0309 GMT October 23, 2017
Shops and homes owned by foreigners have been looted and torched over the last two weeks, with some South Africans alleging that the properties were drug dens, AFP reported.
Attacks against foreigners in the country have erupted regularly in recent years, fuelled by high unemployment and dire poverty.
Riot police in Pretoria formed lines to keep apart about 1,000 protesters as tensions rise between some South Africans and migrants from Nigeria, Zimbabwe, Somalia, Pakistan and elsewhere.
As police struggled to impose control, Mohammed Abdi, 31, from Somalia, told AFP: "We are looking for peace. People say we foreigners are here to sell drugs? They can search our shops."
Some officers shot rubber rounds at close range at protesters lying on the ground, while some demonstrators wielded rocks and machetes, AFP reporters witnessed.
President Jacob Zuma condemned the latest wave of xenophobic unrest, saying that there had been "destruction of property directed at non-nationals."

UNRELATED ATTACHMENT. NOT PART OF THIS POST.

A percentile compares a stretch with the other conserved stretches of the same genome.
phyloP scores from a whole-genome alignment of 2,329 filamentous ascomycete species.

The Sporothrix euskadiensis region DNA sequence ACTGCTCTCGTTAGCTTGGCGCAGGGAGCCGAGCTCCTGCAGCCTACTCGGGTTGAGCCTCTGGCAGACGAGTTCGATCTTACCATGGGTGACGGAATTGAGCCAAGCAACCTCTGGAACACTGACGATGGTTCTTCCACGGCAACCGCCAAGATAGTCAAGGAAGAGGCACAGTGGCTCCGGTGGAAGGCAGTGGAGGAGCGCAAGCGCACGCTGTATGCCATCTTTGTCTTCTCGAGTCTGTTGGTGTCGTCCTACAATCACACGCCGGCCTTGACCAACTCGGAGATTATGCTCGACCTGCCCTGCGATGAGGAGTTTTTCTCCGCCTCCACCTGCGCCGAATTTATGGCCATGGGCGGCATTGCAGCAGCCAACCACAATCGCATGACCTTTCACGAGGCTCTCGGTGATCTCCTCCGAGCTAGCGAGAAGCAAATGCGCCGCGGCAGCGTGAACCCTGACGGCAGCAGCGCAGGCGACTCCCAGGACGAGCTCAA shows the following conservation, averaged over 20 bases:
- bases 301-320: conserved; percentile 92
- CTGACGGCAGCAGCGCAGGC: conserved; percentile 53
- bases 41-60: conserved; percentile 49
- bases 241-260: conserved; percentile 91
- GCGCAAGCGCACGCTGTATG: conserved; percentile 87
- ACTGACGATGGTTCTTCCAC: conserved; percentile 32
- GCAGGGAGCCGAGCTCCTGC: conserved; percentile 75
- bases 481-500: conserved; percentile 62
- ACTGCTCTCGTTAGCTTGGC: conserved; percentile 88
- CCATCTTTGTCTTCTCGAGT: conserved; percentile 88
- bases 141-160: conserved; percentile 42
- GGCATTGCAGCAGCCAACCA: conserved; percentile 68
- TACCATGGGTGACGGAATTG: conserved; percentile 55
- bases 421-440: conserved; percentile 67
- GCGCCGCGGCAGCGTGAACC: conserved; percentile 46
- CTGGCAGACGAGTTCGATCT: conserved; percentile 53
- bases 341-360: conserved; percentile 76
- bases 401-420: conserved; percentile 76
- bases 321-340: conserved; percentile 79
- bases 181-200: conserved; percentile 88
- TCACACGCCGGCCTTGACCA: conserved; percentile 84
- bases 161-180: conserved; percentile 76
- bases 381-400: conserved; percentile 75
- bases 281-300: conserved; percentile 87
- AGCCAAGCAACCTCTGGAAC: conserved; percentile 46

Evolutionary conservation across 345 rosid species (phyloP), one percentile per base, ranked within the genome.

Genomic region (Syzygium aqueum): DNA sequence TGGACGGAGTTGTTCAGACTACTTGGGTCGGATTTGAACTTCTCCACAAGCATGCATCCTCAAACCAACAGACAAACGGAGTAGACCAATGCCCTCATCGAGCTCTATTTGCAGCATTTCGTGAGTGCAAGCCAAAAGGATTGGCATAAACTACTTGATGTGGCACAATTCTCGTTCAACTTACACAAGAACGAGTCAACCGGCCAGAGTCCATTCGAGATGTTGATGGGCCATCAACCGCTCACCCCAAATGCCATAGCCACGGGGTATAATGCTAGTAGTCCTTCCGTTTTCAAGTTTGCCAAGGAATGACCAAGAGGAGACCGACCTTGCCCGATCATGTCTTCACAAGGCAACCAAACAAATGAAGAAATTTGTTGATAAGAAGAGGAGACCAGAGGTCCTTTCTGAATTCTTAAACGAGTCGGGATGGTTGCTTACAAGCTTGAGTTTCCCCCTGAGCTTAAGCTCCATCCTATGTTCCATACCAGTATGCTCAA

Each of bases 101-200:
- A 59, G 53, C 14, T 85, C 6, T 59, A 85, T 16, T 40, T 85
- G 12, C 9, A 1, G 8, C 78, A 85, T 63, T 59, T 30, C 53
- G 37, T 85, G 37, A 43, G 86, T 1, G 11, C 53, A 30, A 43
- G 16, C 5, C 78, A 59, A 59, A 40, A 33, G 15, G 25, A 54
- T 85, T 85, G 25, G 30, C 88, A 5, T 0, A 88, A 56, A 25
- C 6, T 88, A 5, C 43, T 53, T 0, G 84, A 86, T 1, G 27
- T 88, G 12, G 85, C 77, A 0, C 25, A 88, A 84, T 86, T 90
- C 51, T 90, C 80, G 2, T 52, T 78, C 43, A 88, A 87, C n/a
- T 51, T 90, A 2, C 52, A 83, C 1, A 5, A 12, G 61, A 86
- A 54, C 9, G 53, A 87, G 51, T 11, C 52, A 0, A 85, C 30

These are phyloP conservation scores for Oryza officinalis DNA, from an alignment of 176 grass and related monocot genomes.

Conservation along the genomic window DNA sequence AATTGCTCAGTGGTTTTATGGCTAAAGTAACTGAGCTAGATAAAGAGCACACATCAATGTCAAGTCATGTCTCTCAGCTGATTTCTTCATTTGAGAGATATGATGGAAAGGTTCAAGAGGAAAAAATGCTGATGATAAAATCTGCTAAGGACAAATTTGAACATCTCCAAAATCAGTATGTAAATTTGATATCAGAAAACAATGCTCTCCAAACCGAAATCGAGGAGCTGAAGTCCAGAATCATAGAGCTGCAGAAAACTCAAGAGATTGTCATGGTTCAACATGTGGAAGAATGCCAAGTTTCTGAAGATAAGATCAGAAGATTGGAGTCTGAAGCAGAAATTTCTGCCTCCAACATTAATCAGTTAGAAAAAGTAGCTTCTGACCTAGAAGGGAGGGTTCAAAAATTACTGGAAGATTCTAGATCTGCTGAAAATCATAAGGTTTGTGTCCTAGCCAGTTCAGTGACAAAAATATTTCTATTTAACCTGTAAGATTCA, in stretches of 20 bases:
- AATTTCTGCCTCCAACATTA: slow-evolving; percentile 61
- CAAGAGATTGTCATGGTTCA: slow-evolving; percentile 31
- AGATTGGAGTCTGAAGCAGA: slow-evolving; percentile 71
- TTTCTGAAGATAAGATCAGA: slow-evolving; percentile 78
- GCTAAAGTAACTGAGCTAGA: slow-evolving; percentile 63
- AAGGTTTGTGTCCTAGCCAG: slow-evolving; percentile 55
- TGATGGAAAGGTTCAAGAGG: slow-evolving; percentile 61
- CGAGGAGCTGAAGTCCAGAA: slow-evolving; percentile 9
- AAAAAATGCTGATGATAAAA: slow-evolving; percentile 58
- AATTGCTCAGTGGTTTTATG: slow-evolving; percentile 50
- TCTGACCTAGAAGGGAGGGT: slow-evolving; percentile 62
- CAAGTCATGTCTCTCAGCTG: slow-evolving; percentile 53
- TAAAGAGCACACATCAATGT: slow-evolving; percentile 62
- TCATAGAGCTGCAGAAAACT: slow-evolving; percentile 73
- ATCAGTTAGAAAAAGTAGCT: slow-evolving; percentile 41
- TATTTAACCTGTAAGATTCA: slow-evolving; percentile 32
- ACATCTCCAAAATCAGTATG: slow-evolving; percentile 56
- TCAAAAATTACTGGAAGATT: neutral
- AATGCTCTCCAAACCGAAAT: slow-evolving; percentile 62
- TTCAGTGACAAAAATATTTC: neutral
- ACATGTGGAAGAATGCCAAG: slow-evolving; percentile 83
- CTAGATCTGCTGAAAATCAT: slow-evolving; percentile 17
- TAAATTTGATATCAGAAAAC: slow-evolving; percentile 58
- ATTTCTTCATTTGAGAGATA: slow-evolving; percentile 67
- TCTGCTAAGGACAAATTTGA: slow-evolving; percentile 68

"Residents in some communities blame non-nationals for the escalating crimes especially drug trafficking," the presidency said in a statement on Friday.
Zuma called for South Africans not to use migrants as a scapegoat for the country's widespread crime problems, but said the government would crack down on drug-dealing and illegal immigrants.
The Nigerian government this week called for the African Union to step in to stop "xenophobic attacks" on its citizens in South Africa, claiming 20 Nigerians were killed last year.
South African authorities dismiss such numbers, saying many violent deaths in the country are due to criminal activity rather than anti-immigrant sentiment.
In 2008, South Africa experienced its worst bout of xenophobic violence, which left 62 people dead.
In 2015, at least seven people died in similar unrest in Johannesburg and the Indian Ocean city of Durban as African immigrants were hunted down and attacked by gangs.